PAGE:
Around 1500, the innovation of the angled bastion was developed in Italy. With developments such as these, Italy pioneered permanent artillery fortifications, which took over from the defensive role of castles. From this evolved star forts, also known as trace italienne. The elite responsible for castle construction had to choose between the new type that could withstand cannon-fire and the earlier, more elaborate style. The first was ugly and uncomfortable and the latter was less secure, although it did offer greater aesthetic appeal and value as a status symbol. The second choice proved to be more popular as it became apparent that there was little point in trying to make the site genuinely defensible in the face of cannon.


Some true castles were built in the Americas by the Spanish, English, and French colonies. The first stage of Spanish fort construction has been termed the "castle period", which lasted from 1492 until the end of the 16th century. Starting with Fortaleza Ozamamarker, "these castles were essentially European medieval castles transposed to America." Among other defensive structures (including forts and citadels), castles were also built in New France towards the end of the 17th century. In Montreal the artillery was not as developed as on the battle-fields of Europe, some of the region's outlying forts were built like the fortified manor houses of France. Fort Longueuil, built from 1695–1698 by a baronial family, has been described as "the most medieval-looking fort built in Canada". The manor house and stables were within a fortified bailey, with a tall round turret in each corner. The "most substantial castle-like fort" near Montréal was Fort Sennevillemarker, built in 1692 with square towers connected by thick stone walls, as well as a fortified windmill. Stone forts such as these served as defensive residences, as well as imposing structures to prevent Iroquois incursions.

Although castle construction faded towards the 16th century, castles did not necessarily all fall out of use. Some retained a role in local administration and became law courts, while others are still handed down in aristocratic families as hereditary seats. A particularly famous example of this is Windsor Castle in England which was founded in the 11th century and is home to the monarch of the United Kingdom. In other cases they still had a role in defence. Tower houses, which are closely related to castles and include pele towers, were defended towers that were permanent residences built in the 14th to 17th centuries. Especially common in Ireland and Scotland, they could be up to five storeys high and succeeded common enclosure castles and were built by a greater social range of people. While unlikely to provide as much protection as a more complex castle, they offered security against raiders and other small threats.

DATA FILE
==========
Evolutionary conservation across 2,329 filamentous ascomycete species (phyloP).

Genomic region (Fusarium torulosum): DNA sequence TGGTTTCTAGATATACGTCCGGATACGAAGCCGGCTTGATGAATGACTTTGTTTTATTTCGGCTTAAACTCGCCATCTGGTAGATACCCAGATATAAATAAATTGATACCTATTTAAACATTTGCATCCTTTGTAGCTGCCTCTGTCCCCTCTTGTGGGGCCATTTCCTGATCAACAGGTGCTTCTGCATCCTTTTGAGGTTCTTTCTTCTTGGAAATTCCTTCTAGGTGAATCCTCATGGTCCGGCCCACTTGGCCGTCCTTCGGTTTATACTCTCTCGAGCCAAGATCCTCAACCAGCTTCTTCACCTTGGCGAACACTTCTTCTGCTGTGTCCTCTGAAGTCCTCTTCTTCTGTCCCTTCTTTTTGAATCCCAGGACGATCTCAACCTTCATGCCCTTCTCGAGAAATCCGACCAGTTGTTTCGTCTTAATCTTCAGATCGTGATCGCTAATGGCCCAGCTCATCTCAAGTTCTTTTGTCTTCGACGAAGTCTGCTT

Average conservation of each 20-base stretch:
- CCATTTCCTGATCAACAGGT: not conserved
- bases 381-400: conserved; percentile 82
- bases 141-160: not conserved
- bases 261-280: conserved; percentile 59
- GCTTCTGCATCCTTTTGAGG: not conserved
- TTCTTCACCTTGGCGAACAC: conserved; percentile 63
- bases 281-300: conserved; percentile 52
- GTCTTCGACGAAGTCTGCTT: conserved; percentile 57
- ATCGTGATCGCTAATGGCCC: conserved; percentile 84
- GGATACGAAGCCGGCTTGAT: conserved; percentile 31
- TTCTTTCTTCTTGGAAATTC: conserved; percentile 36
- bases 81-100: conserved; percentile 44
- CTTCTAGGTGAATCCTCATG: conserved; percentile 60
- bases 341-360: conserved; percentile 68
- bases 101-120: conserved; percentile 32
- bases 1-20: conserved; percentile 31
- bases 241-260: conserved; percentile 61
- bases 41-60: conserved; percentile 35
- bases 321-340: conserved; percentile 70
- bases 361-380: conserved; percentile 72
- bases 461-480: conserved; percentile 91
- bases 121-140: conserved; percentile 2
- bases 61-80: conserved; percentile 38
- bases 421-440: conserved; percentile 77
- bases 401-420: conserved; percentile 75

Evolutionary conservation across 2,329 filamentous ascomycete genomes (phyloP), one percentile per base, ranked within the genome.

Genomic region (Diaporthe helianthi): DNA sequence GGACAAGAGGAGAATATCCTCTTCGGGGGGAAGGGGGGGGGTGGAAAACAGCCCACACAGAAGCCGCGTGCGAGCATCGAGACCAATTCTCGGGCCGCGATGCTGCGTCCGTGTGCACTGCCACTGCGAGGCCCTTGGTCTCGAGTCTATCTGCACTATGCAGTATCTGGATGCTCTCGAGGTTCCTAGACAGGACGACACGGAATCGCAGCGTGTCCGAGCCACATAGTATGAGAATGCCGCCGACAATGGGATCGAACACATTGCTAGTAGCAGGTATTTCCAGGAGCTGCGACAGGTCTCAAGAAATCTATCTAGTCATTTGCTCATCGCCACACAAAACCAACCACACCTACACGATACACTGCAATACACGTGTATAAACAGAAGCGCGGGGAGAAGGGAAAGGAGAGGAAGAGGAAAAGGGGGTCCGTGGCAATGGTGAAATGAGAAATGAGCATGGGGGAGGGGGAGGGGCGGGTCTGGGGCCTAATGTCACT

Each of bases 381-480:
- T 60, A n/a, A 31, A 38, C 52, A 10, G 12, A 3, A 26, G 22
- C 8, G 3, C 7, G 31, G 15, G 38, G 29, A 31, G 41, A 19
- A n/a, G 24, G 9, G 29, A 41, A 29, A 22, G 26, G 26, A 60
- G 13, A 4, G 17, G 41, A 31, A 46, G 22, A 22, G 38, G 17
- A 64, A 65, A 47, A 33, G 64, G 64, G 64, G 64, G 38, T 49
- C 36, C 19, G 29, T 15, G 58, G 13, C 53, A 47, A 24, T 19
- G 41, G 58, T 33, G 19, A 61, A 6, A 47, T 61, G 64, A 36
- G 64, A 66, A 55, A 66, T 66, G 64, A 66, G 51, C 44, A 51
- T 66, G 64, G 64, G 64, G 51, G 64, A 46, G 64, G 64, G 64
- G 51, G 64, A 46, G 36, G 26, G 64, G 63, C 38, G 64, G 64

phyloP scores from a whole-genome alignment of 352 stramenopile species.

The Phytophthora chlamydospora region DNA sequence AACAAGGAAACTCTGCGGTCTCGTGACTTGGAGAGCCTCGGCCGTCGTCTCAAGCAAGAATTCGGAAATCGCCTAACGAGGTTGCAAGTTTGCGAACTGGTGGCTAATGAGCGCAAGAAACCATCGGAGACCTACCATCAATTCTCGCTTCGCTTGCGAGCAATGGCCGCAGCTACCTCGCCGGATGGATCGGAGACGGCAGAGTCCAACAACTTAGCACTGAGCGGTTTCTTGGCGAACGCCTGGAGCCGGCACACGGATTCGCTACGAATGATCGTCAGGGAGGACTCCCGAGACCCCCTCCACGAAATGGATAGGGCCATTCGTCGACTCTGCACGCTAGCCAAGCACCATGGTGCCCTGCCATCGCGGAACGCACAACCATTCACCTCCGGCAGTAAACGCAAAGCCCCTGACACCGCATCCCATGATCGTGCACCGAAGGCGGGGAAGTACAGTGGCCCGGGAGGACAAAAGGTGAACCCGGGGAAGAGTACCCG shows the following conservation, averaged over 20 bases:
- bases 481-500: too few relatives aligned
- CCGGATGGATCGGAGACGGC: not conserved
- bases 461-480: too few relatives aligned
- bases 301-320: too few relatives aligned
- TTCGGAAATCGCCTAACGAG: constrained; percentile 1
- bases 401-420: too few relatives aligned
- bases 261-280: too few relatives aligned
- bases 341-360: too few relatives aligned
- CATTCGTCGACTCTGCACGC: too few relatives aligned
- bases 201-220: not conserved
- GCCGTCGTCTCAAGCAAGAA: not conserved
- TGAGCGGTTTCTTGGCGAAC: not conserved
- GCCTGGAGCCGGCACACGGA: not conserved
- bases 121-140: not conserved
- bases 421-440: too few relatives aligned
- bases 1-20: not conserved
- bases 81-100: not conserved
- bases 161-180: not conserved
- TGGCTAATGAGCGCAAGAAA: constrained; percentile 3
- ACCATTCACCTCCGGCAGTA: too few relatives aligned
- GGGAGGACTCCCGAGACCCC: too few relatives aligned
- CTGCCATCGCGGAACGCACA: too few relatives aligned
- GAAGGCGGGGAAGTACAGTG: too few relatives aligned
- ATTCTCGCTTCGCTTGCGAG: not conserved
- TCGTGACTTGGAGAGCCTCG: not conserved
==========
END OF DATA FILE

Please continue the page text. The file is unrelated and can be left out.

Later use and revival castles

According to archaeologists Oliver Creighton and Robert Higham, "the great country houses of the seventeenth to twentieth centuries were, in a social sense, the castles of their day". Although there was a trend for the elite to move from castles into country houses in the 17th century, castles were not completely useless. In later conflicts, such as the English Civil War (1641–1651), many castles were refortified, although subsequently slighted to prevent them from being used again.

Artificial ruins became popular in the 18th century as a manifestation of a Romantic interest in the Middle Ages and chivalry, and as part of the broader Gothic Revival in architecture. They were usually built as centre pieces in aristocratic planned landscapes. Follies were similar, although they differed from artificial ruins in that they were not part of a planned landscape, but rather seemed to have no reason for being built. Both drew on elements of castle architecture such as castellation and towers, but served no military purpose and were solely for display. While churches and cathedrals in a Gothic style could faithfully imitate medieval examples, new country houses built in a "castle style" differed internally to their medieval predecessors. This was because to be faithful to medieval design would have left the houses cold and dark by contemporary standards. Examples of revival or mock castles, most of which were country houses, include Chapultacmarker in Mexico and Neuschwansteinmarker in Germany, and Edwin Lutyens' Castle Drogomarker (1911–1930) which was the last flicker of this movement in the British Isles,